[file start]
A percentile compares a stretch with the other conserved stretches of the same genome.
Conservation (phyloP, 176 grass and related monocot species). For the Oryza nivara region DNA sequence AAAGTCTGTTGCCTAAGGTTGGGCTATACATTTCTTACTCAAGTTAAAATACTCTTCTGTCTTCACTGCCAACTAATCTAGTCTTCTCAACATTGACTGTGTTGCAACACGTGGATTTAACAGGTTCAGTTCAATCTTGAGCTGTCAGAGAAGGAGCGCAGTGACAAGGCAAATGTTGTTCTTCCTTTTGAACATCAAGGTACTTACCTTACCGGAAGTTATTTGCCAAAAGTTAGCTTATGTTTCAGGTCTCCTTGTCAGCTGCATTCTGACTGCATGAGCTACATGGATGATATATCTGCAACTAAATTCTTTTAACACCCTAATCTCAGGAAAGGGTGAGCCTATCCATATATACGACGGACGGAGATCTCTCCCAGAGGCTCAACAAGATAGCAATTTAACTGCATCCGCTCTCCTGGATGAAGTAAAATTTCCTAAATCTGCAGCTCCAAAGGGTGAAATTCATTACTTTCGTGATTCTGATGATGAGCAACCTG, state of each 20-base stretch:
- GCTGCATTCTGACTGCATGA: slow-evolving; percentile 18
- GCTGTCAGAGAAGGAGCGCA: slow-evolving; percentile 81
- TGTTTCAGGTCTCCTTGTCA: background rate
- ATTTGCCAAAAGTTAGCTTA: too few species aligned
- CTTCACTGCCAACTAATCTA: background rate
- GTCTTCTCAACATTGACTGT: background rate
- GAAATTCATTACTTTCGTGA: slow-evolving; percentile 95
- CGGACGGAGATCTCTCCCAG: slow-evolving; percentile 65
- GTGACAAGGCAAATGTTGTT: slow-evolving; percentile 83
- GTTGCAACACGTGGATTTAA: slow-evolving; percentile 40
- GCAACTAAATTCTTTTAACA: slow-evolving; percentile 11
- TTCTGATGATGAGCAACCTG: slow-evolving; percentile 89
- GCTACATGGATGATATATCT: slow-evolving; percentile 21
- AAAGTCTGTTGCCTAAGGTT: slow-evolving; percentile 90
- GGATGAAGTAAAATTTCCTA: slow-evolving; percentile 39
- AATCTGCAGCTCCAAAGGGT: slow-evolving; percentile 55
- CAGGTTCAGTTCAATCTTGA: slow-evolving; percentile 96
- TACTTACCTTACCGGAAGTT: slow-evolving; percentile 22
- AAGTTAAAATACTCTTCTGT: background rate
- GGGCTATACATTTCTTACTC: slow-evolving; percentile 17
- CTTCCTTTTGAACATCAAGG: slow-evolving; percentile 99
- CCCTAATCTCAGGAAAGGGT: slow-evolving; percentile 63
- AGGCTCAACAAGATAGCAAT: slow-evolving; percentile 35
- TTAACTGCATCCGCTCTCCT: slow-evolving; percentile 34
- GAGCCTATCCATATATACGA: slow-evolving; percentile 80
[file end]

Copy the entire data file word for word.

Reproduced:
A percentile compares a stretch with the other conserved stretches of the same genome.
Conservation (phyloP, 176 grass and related monocot species). For the Oryza nivara region DNA sequence AAAGTCTGTTGCCTAAGGTTGGGCTATACATTTCTTACTCAAGTTAAAATACTCTTCTGTCTTCACTGCCAACTAATCTAGTCTTCTCAACATTGACTGTGTTGCAACACGTGGATTTAACAGGTTCAGTTCAATCTTGAGCTGTCAGAGAAGGAGCGCAGTGACAAGGCAAATGTTGTTCTTCCTTTTGAACATCAAGGTACTTACCTTACCGGAAGTTATTTGCCAAAAGTTAGCTTATGTTTCAGGTCTCCTTGTCAGCTGCATTCTGACTGCATGAGCTACATGGATGATATATCTGCAACTAAATTCTTTTAACACCCTAATCTCAGGAAAGGGTGAGCCTATCCATATATACGACGGACGGAGATCTCTCCCAGAGGCTCAACAAGATAGCAATTTAACTGCATCCGCTCTCCTGGATGAAGTAAAATTTCCTAAATCTGCAGCTCCAAAGGGTGAAATTCATTACTTTCGTGATTCTGATGATGAGCAACCTG, state of each 20-base stretch:
- GCTGCATTCTGACTGCATGA: slow-evolving; percentile 18
- GCTGTCAGAGAAGGAGCGCA: slow-evolving; percentile 81
- TGTTTCAGGTCTCCTTGTCA: background rate
- ATTTGCCAAAAGTTAGCTTA: too few species aligned
- CTTCACTGCCAACTAATCTA: background rate
- GTCTTCTCAACATTGACTGT: background rate
- GAAATTCATTACTTTCGTGA: slow-evolving; percentile 95
- CGGACGGAGATCTCTCCCAG: slow-evolving; percentile 65
- GTGACAAGGCAAATGTTGTT: slow-evolving; percentile 83
- GTTGCAACACGTGGATTTAA: slow-evolving; percentile 40
- GCAACTAAATTCTTTTAACA: slow-evolving; percentile 11
- TTCTGATGATGAGCAACCTG: slow-evolving; percentile 89
- GCTACATGGATGATATATCT: slow-evolving; percentile 21
- AAAGTCTGTTGCCTAAGGTT: slow-evolving; percentile 90
- GGATGAAGTAAAATTTCCTA: slow-evolving; percentile 39
- AATCTGCAGCTCCAAAGGGT: slow-evolving; percentile 55
- CAGGTTCAGTTCAATCTTGA: slow-evolving; percentile 96
- TACTTACCTTACCGGAAGTT: slow-evolving; percentile 22
- AAGTTAAAATACTCTTCTGT: background rate
- GGGCTATACATTTCTTACTC: slow-evolving; percentile 17
- CTTCCTTTTGAACATCAAGG: slow-evolving; percentile 99
- CCCTAATCTCAGGAAAGGGT: slow-evolving; percentile 63
- AGGCTCAACAAGATAGCAAT: slow-evolving; percentile 35
- TTAACTGCATCCGCTCTCCT: slow-evolving; percentile 34
- GAGCCTATCCATATATACGA: slow-evolving; percentile 80